I was sorry to read the article in the Telegraph today about the NCT’s new stance on breastfeeding.
Of course they’re right on one level – the NCT is ridiculously middle class. But I don’t get why they think it’s their stance on breastfeeding that is the problem. I would have thought it was the “about Â£200” cost that stops people on lower incomes attending classes? Just maybe? Hmm??
Where do the NCT think that their “pregnant 15-year-old living in central Manchester” is going to find Â£200 for antenatal classes? Even if you have that sort of money available, it might not seem like the best use of your time and money (and yes, I do know that you can get NCT courses free through the NHS… but I didn’t until I read the article. Enough said).
Isn’t it a bit insulting to suggest that just because a mum isn’t earning a good salary, they will think that breastfeeding, something which medical research suggests has a hugely beneficial effect on future health and wellbeing, is just for “posh people”. That income has an effect on your ability to take in information and make the decision that is best for you and your child? The decision to breastfeed isn’t always a pious one – do the NCT even know how much formula costs and how much that can hit a low income?
As for the racial mix, doesn’t that suggest that there is something else going wrong too? I’m no statistician, but this 2006 study concluded that UK breastfeeding rates were considerably higher among black and asian mothers. So… Possibly not the breastfeeding that’s putting so many women off the NCT?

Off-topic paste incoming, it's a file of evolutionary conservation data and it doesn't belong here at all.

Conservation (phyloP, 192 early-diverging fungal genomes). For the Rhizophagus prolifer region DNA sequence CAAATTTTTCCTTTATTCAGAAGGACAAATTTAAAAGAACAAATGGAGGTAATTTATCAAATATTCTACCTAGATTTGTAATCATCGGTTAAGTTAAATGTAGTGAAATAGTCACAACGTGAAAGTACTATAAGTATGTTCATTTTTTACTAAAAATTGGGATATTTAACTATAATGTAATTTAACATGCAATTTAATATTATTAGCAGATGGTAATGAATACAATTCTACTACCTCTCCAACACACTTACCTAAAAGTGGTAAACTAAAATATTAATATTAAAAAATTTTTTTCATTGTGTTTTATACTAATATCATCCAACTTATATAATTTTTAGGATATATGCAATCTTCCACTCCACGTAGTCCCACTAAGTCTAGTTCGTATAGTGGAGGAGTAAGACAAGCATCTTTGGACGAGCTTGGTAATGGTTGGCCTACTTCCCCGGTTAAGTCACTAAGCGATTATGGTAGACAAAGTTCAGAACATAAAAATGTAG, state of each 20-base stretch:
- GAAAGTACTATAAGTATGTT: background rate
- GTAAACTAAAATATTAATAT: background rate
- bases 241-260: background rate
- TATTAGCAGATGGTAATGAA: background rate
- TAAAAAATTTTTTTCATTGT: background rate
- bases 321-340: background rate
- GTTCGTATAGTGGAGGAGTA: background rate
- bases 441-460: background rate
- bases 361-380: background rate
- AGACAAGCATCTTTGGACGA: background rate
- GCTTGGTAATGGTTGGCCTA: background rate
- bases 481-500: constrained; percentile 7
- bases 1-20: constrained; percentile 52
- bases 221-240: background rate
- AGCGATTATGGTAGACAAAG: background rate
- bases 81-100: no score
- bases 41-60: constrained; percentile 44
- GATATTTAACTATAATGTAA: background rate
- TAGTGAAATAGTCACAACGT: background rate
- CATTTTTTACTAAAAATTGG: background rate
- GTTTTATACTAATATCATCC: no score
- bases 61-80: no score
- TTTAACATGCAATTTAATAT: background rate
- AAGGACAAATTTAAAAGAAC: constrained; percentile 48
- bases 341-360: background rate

Having attended NCT classes myself, breastfeeding is a very small part of the mix, and in my experience, the teaching is factual not evangelical. There is certainly an assumption that most people will try to breastfeed, but as in the last Infant Feeding Survey UK mums overwhelmingly knew the benefits of breastfeeding, that’s not an unreasonable assumption to make for a charity concerned with child health and pregnancy.
I don’t think the classes made any difference to the way we fed our babies when they arrived. But they did give us a reality check on what to expect if we did breastfeed – knowing about latching, the signs of mastitis etc. was really useful.
I don’t think that mums who choose to bottlefeed should be villified, and anyone who does can leave now. But equally, I don’t think that they should be lied to. Mums have to make decisions every day about what is best for them and their family, and there are lots of factors that come into the equation. If organisations like the NCT don’t stand up for the things they believe in, and give us the facts without frills or apologies, then who will?
Perhaps before they start getting all “discreet” with their breastfeeding campaigning, and assume new mums can’t make informed decisions, the NCT should first see whether the more accessible and cost effective classes they are proposing help to win mums’ hearts and minds.